JPMorgan slashes CEO Dimon's pay on "Whale" trade

NEW YORK Wed Jan 16, 2013 11:45pm GMT

JP Morgan Chase and Company CEO Jamie Dimon pauses during a U.S. Senate Banking, Housing and Urban Affairs Committee hearing on Capitol Hill in Washington, in this June 13, 2012 file photo. JP Morgan Chase & Co's board of directors cut Chief Executive Dimon's annual bonus in half, citing the company's $6.2 billion ''London Whale'' trading loss, the company said January 16, 2013. REUTERS/Larry Downing/Files

JP Morgan Chase and Company CEO Jamie Dimon pauses during a U.S. Senate Banking, Housing and Urban Affairs Committee hearing on Capitol Hill in Washington, in this June 13, 2012 file photo. JP Morgan Chase & Co's board of directors cut Chief Executive Dimon's annual bonus in half, citing the company's $6.2 billion ''London Whale'' trading loss, the company said January 16, 2013.

Credit: Reuters/Larry Downing/Files

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NEW YORK (Reuters) - Jamie Dimon, JPMorgan Chase's (JPM.N) Chief Executive, had his 2012 bonus cut in half after the bank's board decided he should shoulder blame for $6.2 billion (3.9 billion pounds) of "London Whale" trading losses.

Dimon's bonus cut, which cost him more than $10 million, came even as JPMorgan posted a 53 percent jump in fourth-quarter profit and record 2012 earnings. The fourth-quarter results were helped by increased mortgage lending profits and a decline in bad loan costs. Without these results, Dimon's pay would have been worse.

Dimon's 2012 pay of $11.5 million will fall from being high for the sector to being ordinary. John Stumpf, the CEO of Wells Fargo & Co (WFC.N) made $18.9 million in 2011, while Brian Moynihan, CEO of Bank of America (BAC.N), made $8.1 million. In 2011, Dimon was paid $23 million.

In addition to posting earnings and disclosing Dimon's pay, JPMorgan released two company reports about the losing trades. The positions, known as the "London Whale" trades because they were so large relative to the market, lost a little more money for the bank in the fourth quarter. The reports added more detail to prior disclosures about the trades.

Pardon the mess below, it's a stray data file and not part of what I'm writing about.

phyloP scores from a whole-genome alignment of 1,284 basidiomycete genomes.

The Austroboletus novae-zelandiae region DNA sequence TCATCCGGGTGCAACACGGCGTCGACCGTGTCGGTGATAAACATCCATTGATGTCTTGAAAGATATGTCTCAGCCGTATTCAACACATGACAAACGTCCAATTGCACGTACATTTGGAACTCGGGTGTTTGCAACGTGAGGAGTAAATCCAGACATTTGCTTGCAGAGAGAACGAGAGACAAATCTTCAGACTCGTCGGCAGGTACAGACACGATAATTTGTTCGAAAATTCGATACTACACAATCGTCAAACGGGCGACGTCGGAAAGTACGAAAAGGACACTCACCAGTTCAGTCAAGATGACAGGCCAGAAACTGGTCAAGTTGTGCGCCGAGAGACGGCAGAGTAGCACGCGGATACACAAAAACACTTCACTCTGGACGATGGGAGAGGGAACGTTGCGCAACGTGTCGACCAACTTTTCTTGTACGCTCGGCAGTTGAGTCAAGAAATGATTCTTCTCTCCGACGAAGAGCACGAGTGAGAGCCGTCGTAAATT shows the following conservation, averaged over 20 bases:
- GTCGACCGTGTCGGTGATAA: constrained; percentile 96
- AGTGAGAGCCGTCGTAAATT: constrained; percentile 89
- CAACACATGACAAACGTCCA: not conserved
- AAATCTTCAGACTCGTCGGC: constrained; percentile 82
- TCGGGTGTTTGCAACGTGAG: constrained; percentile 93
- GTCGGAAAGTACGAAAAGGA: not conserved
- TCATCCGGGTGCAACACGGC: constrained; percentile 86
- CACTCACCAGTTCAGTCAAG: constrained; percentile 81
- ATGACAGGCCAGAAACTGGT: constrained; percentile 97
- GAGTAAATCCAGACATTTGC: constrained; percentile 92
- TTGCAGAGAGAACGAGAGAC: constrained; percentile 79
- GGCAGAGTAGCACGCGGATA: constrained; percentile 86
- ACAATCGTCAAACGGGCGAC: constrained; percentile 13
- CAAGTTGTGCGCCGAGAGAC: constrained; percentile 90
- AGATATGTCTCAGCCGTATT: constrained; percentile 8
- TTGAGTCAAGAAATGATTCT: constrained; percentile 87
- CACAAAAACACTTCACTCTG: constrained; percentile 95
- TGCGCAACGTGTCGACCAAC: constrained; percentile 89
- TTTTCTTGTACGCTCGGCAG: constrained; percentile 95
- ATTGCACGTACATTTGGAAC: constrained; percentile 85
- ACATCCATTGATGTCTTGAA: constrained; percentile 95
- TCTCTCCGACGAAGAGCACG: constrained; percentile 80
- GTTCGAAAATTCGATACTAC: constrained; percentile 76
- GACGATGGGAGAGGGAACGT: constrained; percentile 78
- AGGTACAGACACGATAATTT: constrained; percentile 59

Money managers that own the stock said they were satisfied with the pay cut.

"We've been a long-time believer in linking pay to performance, and we think that linkage was made in this case," said Ricardo Duran, a spokesman for the California State Teachers' Retirement System, which owns JPMorgan shares.

The London Whale reports took attention from what otherwise would have been an upbeat day of financial results for Dimon and the company.

The bank benefited from significant tailwinds during the fourth quarter, including the Federal Reserve's decision in September to buy $40 billion of mortgage bonds a month, which triggered more trading in fixed-income products and lowered mortgage lending rates at some points during the quarter.

Goldman Sachs Group Inc (GS.N), the largest standalone U.S. investment bank, also posted stronger profits on Wednesday, helped by rising asset values.

But JPMorgan also seemed to have outperformed rivals in some areas. Chief Financial Officer Marianne Lake, in her first conference call for analysts, said JPMorgan had gained market share in deposits, for example.